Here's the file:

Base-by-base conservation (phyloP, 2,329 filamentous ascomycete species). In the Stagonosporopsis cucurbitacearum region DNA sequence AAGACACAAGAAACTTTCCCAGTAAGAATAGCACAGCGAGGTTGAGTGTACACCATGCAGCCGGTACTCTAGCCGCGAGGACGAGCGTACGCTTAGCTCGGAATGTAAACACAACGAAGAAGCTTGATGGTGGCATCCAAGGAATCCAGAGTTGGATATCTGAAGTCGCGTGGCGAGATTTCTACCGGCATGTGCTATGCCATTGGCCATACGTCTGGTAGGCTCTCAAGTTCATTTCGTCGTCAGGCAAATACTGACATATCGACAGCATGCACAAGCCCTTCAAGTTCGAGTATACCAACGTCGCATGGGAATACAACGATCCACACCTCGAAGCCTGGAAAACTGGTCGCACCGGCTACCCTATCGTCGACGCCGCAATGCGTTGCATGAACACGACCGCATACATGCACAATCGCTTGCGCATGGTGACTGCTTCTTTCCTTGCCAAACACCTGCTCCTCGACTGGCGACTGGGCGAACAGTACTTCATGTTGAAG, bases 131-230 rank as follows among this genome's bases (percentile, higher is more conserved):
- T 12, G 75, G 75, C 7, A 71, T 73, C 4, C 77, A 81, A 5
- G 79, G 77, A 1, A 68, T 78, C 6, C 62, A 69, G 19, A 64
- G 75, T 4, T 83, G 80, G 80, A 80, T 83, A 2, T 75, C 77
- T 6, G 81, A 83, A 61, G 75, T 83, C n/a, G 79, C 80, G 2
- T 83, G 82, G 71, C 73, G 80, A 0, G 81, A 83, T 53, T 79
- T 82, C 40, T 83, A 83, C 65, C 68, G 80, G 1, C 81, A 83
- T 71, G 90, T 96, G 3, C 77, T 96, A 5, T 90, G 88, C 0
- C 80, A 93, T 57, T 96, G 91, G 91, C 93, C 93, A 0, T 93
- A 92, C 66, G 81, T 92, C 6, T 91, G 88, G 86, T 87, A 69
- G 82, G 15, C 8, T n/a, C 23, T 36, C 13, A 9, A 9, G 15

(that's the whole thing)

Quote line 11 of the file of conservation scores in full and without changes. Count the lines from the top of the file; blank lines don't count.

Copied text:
- G 82, G 15, C 8, T n/a, C 23, T 36, C 13, A 9, A 9, G 15